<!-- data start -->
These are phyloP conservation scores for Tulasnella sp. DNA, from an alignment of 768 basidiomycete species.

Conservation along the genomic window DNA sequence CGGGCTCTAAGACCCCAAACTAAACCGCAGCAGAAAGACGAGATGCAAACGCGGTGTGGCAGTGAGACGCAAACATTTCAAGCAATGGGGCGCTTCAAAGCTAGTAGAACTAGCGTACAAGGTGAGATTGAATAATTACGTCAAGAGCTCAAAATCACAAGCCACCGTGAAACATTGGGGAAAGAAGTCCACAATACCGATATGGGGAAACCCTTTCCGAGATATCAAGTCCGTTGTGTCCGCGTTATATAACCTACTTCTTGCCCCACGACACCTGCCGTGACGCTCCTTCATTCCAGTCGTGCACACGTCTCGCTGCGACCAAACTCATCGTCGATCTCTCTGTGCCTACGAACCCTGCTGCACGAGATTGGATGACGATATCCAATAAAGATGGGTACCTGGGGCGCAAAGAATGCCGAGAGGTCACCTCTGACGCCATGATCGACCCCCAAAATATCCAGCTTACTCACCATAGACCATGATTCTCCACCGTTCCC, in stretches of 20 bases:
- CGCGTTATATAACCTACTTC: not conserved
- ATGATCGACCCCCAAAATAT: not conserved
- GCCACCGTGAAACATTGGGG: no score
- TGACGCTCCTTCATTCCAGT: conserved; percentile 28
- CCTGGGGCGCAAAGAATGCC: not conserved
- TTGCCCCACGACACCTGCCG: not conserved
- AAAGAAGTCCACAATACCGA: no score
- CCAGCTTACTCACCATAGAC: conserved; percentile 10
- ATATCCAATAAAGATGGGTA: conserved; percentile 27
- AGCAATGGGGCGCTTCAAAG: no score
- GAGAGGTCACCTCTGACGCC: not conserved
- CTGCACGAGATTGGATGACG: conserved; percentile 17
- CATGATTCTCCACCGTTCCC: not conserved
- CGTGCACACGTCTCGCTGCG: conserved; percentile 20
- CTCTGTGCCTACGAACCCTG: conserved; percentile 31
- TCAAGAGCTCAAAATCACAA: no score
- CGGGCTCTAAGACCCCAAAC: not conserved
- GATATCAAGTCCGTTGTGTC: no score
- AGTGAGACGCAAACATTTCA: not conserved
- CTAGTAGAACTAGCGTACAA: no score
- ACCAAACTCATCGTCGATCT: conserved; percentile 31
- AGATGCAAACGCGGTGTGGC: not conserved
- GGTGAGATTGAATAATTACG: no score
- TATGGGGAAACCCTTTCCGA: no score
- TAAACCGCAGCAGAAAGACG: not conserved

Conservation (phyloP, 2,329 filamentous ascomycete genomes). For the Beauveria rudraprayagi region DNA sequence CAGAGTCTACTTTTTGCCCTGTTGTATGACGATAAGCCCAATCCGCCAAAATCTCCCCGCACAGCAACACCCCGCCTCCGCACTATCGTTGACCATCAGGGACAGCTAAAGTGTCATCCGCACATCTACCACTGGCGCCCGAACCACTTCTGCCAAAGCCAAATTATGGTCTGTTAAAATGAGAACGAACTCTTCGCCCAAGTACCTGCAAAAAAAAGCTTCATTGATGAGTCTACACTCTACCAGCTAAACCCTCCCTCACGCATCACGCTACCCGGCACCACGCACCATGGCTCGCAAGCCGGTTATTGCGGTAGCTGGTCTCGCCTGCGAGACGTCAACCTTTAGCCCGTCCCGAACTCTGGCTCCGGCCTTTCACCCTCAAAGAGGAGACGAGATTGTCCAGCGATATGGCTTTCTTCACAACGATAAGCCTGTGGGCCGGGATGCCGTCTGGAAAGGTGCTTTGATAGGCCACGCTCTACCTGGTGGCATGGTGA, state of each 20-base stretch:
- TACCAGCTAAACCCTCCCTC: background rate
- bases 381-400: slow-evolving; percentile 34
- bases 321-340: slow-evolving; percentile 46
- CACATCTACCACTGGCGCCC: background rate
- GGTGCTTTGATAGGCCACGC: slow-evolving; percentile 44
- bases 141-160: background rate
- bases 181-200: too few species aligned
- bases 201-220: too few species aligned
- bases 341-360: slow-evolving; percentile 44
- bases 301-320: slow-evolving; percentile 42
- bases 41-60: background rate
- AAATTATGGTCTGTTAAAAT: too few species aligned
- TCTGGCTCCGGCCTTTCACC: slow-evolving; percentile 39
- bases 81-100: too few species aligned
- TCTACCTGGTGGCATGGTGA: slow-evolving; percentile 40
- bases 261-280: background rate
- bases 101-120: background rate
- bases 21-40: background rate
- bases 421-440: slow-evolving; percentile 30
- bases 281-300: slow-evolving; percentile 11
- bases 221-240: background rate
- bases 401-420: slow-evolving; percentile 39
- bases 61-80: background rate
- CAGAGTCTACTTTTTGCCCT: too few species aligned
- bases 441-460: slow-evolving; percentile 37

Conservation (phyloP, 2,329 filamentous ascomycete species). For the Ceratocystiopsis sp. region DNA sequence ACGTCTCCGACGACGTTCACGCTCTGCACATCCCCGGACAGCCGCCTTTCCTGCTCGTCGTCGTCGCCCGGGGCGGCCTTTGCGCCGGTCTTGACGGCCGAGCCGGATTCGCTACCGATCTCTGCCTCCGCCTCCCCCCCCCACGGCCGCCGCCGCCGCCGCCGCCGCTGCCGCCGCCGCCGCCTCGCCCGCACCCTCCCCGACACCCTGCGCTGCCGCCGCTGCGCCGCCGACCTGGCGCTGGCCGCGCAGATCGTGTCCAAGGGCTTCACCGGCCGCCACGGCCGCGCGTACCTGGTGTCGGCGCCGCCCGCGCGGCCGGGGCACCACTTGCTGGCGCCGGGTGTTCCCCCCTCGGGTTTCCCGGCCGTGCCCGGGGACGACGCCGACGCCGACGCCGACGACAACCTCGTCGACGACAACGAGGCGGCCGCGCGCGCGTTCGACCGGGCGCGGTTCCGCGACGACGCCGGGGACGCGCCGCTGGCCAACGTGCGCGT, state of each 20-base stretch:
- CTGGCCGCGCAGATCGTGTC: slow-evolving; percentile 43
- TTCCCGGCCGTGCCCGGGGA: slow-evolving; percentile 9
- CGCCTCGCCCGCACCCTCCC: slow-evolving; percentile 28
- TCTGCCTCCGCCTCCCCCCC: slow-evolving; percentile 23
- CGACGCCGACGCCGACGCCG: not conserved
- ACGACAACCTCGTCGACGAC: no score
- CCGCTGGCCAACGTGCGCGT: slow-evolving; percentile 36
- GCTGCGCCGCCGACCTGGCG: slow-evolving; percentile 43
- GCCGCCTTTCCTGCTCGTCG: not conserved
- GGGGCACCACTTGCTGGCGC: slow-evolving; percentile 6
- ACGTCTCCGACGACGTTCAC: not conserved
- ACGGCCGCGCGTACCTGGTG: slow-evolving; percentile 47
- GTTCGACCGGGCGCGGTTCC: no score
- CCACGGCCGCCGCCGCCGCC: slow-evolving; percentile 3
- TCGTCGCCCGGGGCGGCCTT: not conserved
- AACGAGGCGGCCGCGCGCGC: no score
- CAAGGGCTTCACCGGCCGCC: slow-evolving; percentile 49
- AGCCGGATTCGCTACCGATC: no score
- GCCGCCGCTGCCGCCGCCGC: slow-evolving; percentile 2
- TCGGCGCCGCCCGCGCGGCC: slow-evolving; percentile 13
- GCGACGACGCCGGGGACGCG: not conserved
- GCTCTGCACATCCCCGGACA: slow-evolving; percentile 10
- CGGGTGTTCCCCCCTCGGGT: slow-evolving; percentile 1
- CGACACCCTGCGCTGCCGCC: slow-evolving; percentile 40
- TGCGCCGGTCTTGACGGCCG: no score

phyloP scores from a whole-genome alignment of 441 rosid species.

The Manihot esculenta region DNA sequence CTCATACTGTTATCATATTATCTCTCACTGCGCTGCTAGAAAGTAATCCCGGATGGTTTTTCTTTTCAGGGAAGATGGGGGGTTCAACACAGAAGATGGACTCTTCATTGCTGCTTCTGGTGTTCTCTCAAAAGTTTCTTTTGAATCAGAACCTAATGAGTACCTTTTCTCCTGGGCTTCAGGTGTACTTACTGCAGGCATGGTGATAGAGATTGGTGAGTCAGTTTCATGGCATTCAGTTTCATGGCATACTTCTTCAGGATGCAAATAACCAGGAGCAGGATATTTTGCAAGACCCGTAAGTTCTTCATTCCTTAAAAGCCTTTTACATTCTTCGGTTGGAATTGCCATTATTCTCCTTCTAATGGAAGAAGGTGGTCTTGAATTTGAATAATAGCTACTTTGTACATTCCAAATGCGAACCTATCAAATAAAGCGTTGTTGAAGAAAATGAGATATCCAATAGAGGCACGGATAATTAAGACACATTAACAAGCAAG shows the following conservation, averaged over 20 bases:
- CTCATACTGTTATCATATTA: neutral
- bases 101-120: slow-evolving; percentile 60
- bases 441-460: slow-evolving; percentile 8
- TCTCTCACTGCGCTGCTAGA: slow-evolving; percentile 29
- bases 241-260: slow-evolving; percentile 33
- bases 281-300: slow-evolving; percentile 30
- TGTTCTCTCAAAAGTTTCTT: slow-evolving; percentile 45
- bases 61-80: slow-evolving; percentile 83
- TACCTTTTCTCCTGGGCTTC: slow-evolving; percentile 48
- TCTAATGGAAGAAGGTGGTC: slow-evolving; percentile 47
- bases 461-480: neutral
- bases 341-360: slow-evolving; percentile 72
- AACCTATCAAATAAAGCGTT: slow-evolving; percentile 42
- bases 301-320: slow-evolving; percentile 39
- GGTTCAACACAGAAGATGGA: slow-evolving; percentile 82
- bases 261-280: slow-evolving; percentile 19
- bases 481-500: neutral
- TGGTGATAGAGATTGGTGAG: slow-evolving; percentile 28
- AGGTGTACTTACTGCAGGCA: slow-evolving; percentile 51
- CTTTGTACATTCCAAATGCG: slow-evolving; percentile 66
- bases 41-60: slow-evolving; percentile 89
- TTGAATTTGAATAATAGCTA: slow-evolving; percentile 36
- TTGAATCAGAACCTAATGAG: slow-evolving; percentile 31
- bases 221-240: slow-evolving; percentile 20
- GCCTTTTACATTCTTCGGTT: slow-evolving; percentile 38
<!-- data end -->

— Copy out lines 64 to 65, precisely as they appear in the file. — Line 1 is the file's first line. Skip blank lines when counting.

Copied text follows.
- GGGGCACCACTTGCTGGCGC: slow-evolving; percentile 6
- ACGTCTCCGACGACGTTCAC: not conserved